These are simply two hypothetical examples of what Company A might do; there are countless other similar possible actions that Company A might attempt.

What Company A can do is a function of the verbiage of the various Leases that they possess, the verbiage of the Lease Modifications that they can persuade the “Mullets” to sign, the ingenuity of Company A’s staff in gerrymandering pooling units (such they can tie up the maximum acreage at minimal expense).

There are a lot of companies out there that have greedily accumulated more leased

acreage than they have either the time or resources to fully drill up prior to lease

expiration. They have made a lot of promises that they are not in a position to keep (but,

as many of these promises were verbal – they have little meaning) And, this is

compounded by the reality of natural gas prices too low to allow profitability. They will

run around like a bunch of “rats in heat” trying to hold as much acreage as possible - as

cheaply as possible. They will try to cobble together the largest pooled units that they

can, and drill them in a manner such that their initial costs are as low as practical.




How realistically put....Jack, and how thoughtful for you to share that.

I have been on the phone with a clerk at DEP for over an hour figuring out how they permit wells and report data.   If any of you want to call it is the Meadville ofc. in Pa. that will respond to questions about the report. (on the map but scroll to the map is the tel. number)  this page has good info ...the Pa. dept is not very well staffed for this kind of follow up regarding units, etc. in actual knowledge of what is really installed in the field site.

I have found that we cannot rely on using 1H, 2H, etc. as meaning 'horizontal'.    Yeah, it may mean horizontal for that oil company as a means of numbering but the DEP only depends on the yes or no where the question is it horizontal yes or no.   Some oil companies do use the numbering system of 1, 1H, 2H, 10H as how many wells and whether horizontal or not...but the DEP report only lists the names of the wells reported by the oil company in that column.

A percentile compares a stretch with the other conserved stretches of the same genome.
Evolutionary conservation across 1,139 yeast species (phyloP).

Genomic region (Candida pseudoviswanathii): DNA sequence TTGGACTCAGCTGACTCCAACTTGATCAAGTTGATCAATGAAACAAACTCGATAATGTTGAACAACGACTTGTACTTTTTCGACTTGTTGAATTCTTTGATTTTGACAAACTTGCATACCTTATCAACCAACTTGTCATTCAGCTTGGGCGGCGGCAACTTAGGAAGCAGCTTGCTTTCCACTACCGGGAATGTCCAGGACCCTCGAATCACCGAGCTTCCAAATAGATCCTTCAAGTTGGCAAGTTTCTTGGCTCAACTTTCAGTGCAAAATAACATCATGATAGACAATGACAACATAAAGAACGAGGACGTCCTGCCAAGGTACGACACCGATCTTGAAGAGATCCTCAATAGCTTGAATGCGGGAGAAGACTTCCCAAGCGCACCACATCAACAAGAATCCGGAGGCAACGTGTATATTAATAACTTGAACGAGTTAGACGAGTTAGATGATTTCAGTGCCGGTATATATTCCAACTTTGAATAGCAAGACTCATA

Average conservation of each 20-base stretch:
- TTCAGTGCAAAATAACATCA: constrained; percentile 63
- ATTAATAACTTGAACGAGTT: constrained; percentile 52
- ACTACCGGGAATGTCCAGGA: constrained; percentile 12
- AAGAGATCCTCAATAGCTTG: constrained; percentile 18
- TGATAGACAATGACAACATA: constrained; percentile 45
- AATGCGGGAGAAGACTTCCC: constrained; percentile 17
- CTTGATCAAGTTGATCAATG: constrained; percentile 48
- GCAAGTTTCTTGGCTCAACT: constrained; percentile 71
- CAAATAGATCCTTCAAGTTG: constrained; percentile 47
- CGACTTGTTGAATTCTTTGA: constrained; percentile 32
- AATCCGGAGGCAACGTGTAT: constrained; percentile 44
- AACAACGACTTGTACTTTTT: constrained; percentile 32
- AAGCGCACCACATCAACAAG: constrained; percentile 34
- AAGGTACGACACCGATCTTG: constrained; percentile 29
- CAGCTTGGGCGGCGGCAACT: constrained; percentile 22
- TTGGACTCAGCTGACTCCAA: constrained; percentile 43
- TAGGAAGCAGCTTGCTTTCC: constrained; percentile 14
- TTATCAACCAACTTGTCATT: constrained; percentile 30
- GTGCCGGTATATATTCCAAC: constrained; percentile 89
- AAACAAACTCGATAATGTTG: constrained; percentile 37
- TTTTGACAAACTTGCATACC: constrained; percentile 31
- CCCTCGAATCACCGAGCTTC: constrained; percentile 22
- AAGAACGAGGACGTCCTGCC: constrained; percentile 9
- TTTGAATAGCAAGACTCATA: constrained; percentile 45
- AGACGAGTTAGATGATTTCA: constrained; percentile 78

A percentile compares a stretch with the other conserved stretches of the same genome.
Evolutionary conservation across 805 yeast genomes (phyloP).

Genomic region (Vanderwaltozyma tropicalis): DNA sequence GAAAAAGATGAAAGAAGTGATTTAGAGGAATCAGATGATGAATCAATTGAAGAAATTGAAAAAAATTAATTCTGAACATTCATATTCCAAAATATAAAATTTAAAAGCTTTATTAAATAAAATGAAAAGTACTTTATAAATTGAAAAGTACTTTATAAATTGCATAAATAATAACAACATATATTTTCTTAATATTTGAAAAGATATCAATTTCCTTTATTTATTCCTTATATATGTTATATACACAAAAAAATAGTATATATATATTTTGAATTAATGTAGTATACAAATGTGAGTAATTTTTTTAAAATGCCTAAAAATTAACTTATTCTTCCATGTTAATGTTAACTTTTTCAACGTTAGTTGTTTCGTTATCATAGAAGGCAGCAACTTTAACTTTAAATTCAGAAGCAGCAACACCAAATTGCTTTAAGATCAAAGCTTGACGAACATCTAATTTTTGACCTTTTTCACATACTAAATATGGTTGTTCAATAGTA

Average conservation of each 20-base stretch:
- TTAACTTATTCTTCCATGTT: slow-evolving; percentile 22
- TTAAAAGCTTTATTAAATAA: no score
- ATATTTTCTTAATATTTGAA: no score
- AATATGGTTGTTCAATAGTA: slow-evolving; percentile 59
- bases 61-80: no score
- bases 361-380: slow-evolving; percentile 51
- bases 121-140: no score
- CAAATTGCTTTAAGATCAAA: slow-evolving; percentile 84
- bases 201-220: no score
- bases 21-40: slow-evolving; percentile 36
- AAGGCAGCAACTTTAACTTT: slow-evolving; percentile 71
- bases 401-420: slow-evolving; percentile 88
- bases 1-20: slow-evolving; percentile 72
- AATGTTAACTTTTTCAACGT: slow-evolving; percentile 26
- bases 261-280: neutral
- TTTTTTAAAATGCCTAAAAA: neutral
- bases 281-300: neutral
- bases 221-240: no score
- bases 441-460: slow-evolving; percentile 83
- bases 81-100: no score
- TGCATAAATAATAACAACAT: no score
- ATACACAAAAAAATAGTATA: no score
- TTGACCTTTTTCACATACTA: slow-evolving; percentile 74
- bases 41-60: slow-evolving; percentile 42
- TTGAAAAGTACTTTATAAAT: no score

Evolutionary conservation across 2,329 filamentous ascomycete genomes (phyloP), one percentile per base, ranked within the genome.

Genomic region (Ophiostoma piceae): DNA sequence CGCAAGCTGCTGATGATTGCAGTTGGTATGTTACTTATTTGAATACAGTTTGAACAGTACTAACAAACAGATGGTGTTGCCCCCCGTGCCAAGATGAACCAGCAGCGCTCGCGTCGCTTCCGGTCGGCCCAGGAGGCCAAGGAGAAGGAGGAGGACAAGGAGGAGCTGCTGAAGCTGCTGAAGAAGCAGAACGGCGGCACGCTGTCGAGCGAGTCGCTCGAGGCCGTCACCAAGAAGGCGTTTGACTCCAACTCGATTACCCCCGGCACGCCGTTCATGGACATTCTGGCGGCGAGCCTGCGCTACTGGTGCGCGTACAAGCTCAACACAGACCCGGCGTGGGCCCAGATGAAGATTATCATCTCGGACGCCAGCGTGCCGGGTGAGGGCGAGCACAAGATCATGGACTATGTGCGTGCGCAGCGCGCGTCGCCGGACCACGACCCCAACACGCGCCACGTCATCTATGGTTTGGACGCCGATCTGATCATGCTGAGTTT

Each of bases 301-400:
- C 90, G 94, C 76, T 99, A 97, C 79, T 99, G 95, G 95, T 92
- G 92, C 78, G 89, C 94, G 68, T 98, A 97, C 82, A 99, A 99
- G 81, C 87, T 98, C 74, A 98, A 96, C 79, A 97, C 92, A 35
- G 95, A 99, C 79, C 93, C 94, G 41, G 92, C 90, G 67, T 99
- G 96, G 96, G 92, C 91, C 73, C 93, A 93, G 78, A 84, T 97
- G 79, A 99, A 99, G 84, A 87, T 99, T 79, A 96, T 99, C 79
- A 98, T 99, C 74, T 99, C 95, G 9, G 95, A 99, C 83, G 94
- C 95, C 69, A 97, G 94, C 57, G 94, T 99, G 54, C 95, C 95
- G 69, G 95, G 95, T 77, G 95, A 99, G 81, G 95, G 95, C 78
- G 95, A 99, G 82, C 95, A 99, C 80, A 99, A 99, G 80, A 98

Now upon application with a permit the oil company should be not considering the well status as 'active' as it is not yet installed.   When it is installed they are to report it as 'active' for production (which is a one year permit), inactive status (which they can hold for 5 years without a new permit), and there is also the RINAC which the clerk thought meant regulatory inactive status.  I inquired what the status should be if the well is not producing because of no pipelines...was told it should be considered inactive not active.   Almost all the areas not producing cause of no pipelines are listed as 'active'...if that tells you something.   They are not staffed to check the permits from that office as to whether the well was actually installed or not.   If you use the production report be sure to look at the comments section as does not list the comments on their production report that they index from the DEP report.  I found that some wells were shut in back in early 2011 yet they are reported on the production report.

In conclusion...this takes time to find out info about your unit, the wells if installed or just reported as if they were., etc.   and I have found that the state of Pa. is not geared up to be a watchdog yet over all of this.   very disappointing...and the game of lier's dice (as Jack mentioned above) may very well be the game being played out.   people that live on the sites or near them should have someone walk over and actually see if the wells are indeed installed rather than just accept that their acreage is being held by production.   In the post above (again thank you Jack) the mention of a horizontal well holding a large unit to extend a leases (leases) really makes a difference if it is really a vertical well on one of the lease holders property (if stated in your contract what type of well would be considered production ..see a lawyer to validate as I am not a lawyer...just sharing what I am learning with you). and is not a horizontal well yet.   For some leases may require that an actual vertical well be on the same leasehold acreage (not your neighbors) to extend the lease.